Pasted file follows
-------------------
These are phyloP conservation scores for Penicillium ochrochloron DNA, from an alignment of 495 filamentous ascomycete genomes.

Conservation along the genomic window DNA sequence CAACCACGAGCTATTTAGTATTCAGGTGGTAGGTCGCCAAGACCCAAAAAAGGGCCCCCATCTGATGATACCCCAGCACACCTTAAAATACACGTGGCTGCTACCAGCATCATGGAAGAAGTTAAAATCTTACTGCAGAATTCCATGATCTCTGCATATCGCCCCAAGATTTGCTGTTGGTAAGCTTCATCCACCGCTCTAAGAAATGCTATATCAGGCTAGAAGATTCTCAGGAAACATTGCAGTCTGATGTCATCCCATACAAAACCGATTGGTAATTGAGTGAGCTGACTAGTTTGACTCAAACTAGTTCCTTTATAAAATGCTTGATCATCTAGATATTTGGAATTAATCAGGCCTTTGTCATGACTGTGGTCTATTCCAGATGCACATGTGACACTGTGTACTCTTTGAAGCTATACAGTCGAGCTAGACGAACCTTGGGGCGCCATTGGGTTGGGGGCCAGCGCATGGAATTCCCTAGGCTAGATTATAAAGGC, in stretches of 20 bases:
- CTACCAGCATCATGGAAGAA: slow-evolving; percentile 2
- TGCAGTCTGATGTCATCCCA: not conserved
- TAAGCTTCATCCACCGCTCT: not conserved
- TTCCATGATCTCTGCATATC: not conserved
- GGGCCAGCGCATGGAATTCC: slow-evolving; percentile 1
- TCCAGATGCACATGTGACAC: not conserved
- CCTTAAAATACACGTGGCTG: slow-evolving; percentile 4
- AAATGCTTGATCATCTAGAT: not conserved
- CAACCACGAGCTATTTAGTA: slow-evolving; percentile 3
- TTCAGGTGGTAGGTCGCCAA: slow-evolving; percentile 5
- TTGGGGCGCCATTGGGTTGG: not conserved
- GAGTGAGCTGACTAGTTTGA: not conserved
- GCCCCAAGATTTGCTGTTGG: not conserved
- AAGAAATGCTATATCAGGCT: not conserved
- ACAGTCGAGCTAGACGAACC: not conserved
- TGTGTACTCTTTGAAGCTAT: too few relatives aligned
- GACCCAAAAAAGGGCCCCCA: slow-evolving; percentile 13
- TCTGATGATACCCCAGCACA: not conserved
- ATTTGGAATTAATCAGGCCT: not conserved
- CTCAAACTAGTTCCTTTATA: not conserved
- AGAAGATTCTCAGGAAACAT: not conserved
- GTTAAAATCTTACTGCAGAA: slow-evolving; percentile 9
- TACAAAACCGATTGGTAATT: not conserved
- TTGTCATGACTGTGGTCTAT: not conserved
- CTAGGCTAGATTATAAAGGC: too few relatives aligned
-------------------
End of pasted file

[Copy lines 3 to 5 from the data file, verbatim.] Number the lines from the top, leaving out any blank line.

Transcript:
- CTACCAGCATCATGGAAGAA: slow-evolving; percentile 2
- TGCAGTCTGATGTCATCCCA: not conserved
- TAAGCTTCATCCACCGCTCT: not conserved